More than 400 individuals and a handful of corporations have so far contributed $200 or more to the committee, according to the online list. The rolling disclosure goes beyond the law that requires that donations be disclosed within 90 days of the inauguration.
But the list of donors being posted online is limited. It contains only names of people and companies who contributed, and offers no information on how much each donor gave. There is also no hint at the donors’ occupations or where they’re from.
An AP review of those names, combined with government records and White House visitor logs, found more than 30 inauguration benefactors who apparently have had private meetings with Obama’s advisers, dined at state dinners or attended holiday parties with the president in attendance.
Donors to the 2013 inaugural party include Bertram Scott and Challis Lowe, two health care executives who’ve been to 1600 Pennsylvania Ave., records show. Scott, a former president with Cigna, and Lowe, Ascension Health’s senior vice president for organizational development and human resources, attended White House receptions.
Beyond health care circles, inaugural supporters include David DesJardins, a former Google top staffer and political activist who met with deputy national security adviser Denis McDonough in March 2010. DesJardins contributed more than $100,000 in the recent election campaign to American Bridge 21st Century, a super PAC supporting Obama’s a second term.
Irwin Jacobs, co-founder of tech giant Qualcomm and one of the biggest donors to Obama’s re-election effort, also is among the inauguration donors. The La Jolla, Calif., billionaire has given more than $2 million to pro-Obama super PACs and thousands more directly to Obama’s campaign and the Democrats.
An aide said Jacobs was out of the country and unavailable for comment. None of the other donors responded Tuesday to requests for comment.
Not all the donors have gotten what they wanted from Obama in his first term. For instance, AT&T has faced regulatory hurdles, including its decision to scuttle a merger with T-Mobile USA at a cost of $4 billion following opposition from the Obama administration. Microsoft donated even though Obama opposed an immigration bill that the company supported to expand visas for its workers.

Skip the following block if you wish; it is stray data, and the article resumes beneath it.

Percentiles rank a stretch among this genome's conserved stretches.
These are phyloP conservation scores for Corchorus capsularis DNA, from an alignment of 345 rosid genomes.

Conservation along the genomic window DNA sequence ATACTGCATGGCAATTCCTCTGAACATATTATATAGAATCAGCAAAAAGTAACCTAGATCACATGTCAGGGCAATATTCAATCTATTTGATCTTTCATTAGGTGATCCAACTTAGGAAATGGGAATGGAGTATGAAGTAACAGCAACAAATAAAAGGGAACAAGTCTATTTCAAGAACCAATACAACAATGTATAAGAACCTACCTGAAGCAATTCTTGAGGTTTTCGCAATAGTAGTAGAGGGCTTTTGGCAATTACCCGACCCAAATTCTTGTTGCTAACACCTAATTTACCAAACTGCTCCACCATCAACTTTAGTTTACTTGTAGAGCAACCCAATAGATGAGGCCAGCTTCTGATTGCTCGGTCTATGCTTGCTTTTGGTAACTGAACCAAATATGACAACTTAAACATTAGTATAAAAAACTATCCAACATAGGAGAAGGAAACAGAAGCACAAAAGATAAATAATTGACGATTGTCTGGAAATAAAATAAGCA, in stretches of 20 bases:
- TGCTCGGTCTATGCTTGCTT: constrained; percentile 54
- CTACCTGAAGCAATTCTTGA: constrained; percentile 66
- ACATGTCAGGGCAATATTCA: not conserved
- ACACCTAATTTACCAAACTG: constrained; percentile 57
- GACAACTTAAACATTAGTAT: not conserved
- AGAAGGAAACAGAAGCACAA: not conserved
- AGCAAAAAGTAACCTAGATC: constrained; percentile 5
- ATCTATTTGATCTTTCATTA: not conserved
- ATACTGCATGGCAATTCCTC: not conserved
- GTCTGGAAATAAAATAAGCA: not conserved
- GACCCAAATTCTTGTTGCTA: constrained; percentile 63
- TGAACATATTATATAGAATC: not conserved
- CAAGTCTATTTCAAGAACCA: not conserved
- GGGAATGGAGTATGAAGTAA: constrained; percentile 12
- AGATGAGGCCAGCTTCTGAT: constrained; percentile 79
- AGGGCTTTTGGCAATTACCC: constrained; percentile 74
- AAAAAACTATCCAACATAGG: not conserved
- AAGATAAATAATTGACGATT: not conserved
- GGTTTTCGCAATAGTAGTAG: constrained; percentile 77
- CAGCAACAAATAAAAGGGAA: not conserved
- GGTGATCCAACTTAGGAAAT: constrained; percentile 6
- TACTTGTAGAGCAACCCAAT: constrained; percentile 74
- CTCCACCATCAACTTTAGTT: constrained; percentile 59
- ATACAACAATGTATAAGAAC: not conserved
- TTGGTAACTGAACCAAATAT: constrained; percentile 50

The $1 million donations sought by Obama’s inaugural committee far surpass the record $250,000-range in contributions made by corporations and affluent financiers during the inaugurations of George W. Bush and Bill Clinton, and appear to the be the highest in the history of American presidential inaugurations, several inauguration analysts say.
The Federal Election Commission allows limitless contributions to presidential inaugurations, but recent presidents set self-imposed bars. Bush set a limit of $250,000 on inaugural contributions for his 2005 event and $100,000 for his 2001 event. Those caps did little to damp the flow from corporate contributors, as Bush reaped $42.5 million in inaugural donations in 2005 and $30 million in 2001. Despite the limits, several firms gave as much as $750,000 apiece by donating from corporate subsidiaries.
Clinton’s inaugural committee raised $23 million for his 1997 event, adding to a $9 million surplus left over from nearly $30 million in fundraising for his 1993 inauguration. In 1993, Clinton’s inaugural committee tried to sell $1 million corporate sponsorships to fund a televised gala, but didn’t get any takers, with the highest cash donations at $250,000 and a contribution of $1.5 million worth of communications equipment from Motorola. Clinton set a much tighter cap for his second inaugural, limiting contributions to $100 and selling ball tickets for a maximum of $3,000 each.
List of donors is available at http://www.2013pic.org/about/benefactors